Another Casualty of 2020: The Magic of the Snow Day

While it wasn't a real snow day for many kids in New York City, as the mayor said students couldn't afford to miss even more instruction time, superintendents in other places throughout the region thought differently — telling children to enjoy the day and "go build a snowman"

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Even before the first flakes fell, New York City’s first big snowfall of the season was doomed to be a gloomy disappointment for more than a million of its schoolchildren.

COVID-19 has robbed a lot from children in 2020, and in many school districts in northern climes it is now stealing the magic of the snow day — waking up to find that school has been canceled and the day will be filled with snowballs and snow angels.

Mayor Bill de Blasio made it clear as the city began preparing for the storm that rolled through the region Wednesday and Thursday that students there — including ones still attending classes in person — would have to log in and work as usual.

Kids have lost too much instruction time already, he said, though he admitted to mixed feelings.

“As a parent — and I was a kid once myself — I have to say I feel a little sad that the snow day we used to all know may be gone because it’s really not going to be a day off if we have a snow day,” he said.

Not everywhere, though.

In Washington Township, New Jersey, students should keep turning their pajamas inside out, putting spoons under their pillows and flushing ice cubes down the toilet in hopes of swaying the snow gods.

Superintendent Jeffrey Mohre says remote learning or not, he’ll still call snow days.

“Easiest decision I’ve had to make all year,” Mohre said Wednesday from Long Valley, New Jersey, which saw several inches of snow.

It came down to wanting to encourage “the anticipation and the excitement and the wonderment that so many of us experienced as children — and it is those things that make snow days such memorable childhood events,” he said.

Team coverage of New York City's biggest snowstorm since 2016.

“Go build a snowman,” was the instruction from like-minded Superintendent Bondy Shay Gibson at Jefferson County schools in Charles Town, West Virginia, where school was closed Wednesday.

“Take pictures of your kids in snow hats they will outgrow by next year and read books that you have wanted to lose yourself in, but haven’t had the time,” Shay Gibson wrote on the district’s website. “We will return to the serious and urgent business of growing up on Thursday.”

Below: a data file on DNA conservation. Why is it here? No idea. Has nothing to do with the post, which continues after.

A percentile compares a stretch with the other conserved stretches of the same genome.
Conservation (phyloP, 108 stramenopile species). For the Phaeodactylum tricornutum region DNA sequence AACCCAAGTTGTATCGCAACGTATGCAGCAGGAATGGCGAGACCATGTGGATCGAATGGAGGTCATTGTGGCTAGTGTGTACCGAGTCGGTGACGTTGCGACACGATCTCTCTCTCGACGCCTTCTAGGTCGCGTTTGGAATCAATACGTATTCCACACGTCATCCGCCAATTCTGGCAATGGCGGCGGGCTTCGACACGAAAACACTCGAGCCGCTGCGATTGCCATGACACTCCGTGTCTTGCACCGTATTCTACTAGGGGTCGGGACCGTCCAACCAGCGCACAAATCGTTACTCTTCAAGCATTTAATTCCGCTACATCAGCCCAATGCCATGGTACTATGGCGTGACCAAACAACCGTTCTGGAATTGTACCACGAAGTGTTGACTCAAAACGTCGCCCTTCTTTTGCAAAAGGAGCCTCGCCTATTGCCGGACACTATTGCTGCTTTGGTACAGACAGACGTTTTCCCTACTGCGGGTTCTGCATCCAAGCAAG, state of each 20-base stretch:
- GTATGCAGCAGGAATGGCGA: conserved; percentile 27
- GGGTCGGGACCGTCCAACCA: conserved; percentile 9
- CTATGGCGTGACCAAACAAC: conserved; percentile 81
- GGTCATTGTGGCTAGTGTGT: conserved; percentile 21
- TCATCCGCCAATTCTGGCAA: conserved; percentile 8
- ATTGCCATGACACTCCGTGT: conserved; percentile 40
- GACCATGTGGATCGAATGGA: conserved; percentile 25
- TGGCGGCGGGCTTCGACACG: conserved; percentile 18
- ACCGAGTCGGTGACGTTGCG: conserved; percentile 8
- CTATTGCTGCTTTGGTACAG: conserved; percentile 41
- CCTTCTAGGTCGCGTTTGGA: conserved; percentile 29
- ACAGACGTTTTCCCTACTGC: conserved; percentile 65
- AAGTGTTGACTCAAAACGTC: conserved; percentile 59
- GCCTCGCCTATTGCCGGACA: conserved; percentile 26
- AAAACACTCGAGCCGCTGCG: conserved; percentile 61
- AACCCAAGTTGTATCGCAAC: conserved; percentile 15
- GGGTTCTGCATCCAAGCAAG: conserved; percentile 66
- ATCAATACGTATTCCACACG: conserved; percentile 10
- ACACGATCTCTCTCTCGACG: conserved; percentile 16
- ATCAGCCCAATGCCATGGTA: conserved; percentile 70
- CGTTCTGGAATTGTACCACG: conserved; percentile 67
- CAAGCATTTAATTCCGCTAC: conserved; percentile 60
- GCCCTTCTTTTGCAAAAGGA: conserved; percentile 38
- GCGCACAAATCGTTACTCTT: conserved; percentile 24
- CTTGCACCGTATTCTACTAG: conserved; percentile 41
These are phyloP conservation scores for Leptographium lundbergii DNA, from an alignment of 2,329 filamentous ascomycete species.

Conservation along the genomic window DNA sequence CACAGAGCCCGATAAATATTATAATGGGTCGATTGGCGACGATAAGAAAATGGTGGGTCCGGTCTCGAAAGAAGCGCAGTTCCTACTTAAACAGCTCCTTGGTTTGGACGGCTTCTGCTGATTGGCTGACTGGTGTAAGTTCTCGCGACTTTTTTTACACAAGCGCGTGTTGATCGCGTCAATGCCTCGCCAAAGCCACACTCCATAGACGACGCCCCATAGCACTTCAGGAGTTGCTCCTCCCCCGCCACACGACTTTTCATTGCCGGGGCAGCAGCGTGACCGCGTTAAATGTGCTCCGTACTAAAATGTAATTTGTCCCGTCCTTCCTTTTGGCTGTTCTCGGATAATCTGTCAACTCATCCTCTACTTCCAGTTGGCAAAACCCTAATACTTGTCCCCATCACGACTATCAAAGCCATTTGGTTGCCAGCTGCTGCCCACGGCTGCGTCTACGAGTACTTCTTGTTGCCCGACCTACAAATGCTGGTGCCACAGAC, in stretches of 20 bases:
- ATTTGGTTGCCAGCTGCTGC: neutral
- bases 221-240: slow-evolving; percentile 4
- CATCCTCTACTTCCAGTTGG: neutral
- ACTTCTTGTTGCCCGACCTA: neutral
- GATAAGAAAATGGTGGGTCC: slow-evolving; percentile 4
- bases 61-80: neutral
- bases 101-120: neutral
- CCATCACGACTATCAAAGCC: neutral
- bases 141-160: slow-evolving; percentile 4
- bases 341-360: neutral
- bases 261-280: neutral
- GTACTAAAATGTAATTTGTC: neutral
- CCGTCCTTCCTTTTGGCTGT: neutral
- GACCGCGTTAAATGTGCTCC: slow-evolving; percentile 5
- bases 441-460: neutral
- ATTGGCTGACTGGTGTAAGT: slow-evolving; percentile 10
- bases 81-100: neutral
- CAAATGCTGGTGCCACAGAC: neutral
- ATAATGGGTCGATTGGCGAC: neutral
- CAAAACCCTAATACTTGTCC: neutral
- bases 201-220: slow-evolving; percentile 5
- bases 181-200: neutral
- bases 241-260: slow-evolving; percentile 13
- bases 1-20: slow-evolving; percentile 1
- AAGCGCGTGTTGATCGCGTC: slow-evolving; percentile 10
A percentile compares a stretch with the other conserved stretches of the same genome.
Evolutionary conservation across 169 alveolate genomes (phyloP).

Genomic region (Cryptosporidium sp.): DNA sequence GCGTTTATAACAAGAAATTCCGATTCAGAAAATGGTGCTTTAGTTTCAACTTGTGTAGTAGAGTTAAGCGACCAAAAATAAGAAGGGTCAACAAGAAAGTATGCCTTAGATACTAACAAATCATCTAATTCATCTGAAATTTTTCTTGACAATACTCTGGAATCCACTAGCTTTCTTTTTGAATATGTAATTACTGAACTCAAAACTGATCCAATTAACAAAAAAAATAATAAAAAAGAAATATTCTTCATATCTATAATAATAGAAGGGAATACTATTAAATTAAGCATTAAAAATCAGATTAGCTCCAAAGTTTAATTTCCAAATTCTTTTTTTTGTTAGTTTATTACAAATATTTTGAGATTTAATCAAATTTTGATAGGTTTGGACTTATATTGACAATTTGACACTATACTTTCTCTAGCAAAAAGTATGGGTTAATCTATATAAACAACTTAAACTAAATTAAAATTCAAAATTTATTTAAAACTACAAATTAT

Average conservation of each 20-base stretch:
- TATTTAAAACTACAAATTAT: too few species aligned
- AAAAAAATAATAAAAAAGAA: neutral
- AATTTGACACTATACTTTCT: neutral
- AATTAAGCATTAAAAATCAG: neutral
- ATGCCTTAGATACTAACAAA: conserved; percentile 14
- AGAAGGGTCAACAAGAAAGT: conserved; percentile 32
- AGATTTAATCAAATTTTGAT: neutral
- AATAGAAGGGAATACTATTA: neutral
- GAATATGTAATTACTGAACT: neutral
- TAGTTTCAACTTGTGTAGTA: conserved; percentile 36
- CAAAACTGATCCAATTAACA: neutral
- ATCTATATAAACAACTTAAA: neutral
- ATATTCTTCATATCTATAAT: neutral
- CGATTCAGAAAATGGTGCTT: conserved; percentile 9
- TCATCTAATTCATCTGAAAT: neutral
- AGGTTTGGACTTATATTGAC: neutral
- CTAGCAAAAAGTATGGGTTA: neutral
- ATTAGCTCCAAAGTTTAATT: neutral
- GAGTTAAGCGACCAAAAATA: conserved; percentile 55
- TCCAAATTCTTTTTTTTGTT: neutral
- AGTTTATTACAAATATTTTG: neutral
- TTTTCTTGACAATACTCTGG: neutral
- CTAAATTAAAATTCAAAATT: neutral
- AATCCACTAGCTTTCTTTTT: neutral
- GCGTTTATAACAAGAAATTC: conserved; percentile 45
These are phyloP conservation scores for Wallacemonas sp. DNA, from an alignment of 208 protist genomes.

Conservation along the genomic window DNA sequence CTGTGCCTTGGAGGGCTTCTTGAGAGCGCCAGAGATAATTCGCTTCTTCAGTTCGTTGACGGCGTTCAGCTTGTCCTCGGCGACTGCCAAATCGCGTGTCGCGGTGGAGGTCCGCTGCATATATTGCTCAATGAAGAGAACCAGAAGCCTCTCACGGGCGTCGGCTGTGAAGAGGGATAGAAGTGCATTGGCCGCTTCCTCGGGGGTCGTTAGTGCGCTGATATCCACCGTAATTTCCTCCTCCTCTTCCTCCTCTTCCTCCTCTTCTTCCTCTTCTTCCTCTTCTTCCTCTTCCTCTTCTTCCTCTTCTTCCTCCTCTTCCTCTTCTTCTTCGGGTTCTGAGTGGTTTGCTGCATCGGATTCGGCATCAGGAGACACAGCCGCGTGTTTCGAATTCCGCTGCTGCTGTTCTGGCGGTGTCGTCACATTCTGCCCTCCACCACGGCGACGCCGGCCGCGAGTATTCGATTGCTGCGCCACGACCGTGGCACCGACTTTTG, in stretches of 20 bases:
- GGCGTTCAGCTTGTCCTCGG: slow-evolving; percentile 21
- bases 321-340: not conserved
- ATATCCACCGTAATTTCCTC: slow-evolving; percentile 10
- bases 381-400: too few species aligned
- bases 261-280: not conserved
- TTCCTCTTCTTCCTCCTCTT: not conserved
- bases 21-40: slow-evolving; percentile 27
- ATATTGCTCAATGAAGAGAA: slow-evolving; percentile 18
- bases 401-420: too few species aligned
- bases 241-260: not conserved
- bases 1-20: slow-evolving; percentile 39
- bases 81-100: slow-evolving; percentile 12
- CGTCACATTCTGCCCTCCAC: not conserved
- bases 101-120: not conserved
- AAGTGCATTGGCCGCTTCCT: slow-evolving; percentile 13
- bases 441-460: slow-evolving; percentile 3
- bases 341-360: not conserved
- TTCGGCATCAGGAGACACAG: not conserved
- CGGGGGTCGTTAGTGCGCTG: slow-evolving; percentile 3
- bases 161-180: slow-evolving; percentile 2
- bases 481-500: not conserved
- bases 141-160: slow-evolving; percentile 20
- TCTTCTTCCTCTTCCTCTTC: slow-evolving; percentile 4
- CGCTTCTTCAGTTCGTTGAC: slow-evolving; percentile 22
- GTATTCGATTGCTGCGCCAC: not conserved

Even before the pandemic, the idea of cancelling school in bad weather had been under threat as districts assigned students their own iPads and laptops that let them do lessons at home.

Districts in Vermont, Michigan, upstate New York and elsewhere floated the idea of doing away with snow days when they put together pandemic back-to-school plans that included either full- or part-time learning from home.

News 4's Andrew Siff takes a look at how the five boroughs weathered the big storm.

The debate is over whether it’s a break schools can afford amid worry that students are falling behind. School districts around the country are fretting over big jumps in the number of students failing classes and many teachers say it is harder than ever to get students to turn in their work.

“It’s so complicated this year,” Boston mother Keri Rodrigues said.

Yes, kids are not getting enough instructional time. “But my kids are also kids,” said Rodrigues, whose five boys are between 7 and 13 years old. She said she intended to let her children have the day off, even if the school system went ahead with a day of remote learning.

“The first time we get a really big snow, you are crazy if you think I’m going to be able to get them to concentrate on remote learning,” she said. “We will catch up on what needs to be in their brains the day after.”

Rodrigues’ 8-year-old son, Daniel Lorenzo, said he expected to use some of his free time “to throw snowballs at my brothers.”

A timelapse shows a large amount of snow accumulate on a deck in Apalachin, N.Y.

Meanwhile, in Mount Laurel, New Jersey, schools will have remote school through the storm no matter how bad it is, to the disappointment of Carrie Rogers and her 8th-grade daughter.

“2020′s been rough on everybody, especially kids,” said Rogers, who worries snow days will be gone forever, even after in-person school resumes.

Heavy snow fell from Virginia, across Ohio and Pennsylvania and into New England on Wednesday and lasted in many places through the late morning Thursday, bringing as little as a couple of inches in some places and more than 2 feet in others.

If snow days go away, so would the fun of calling them, which some administrators have raised to a video art form.

A memorable one from last year had Swartz Creek, Michigan, Superintendent Ben Mainka and Principal Jim Kitchen in sunglasses, singing their closure announcement to the tune of “Hallelujah.” The chorus: “It’s a snow day, a winter cold day, stay home and just play, it’s a great family day.”

Vivett Dukes, a parent and public school teacher in New York City, said she has fond childhood memories of listening for her school to close as the snow piled up outside.

“Snow days are a part of our life. It’s something we look forward to. We’re listening out for the news report. Is our school closed? How many inches? It’s actually a form of bonding,” said Dukes, who teaches ninth-grade English at School of the Future.

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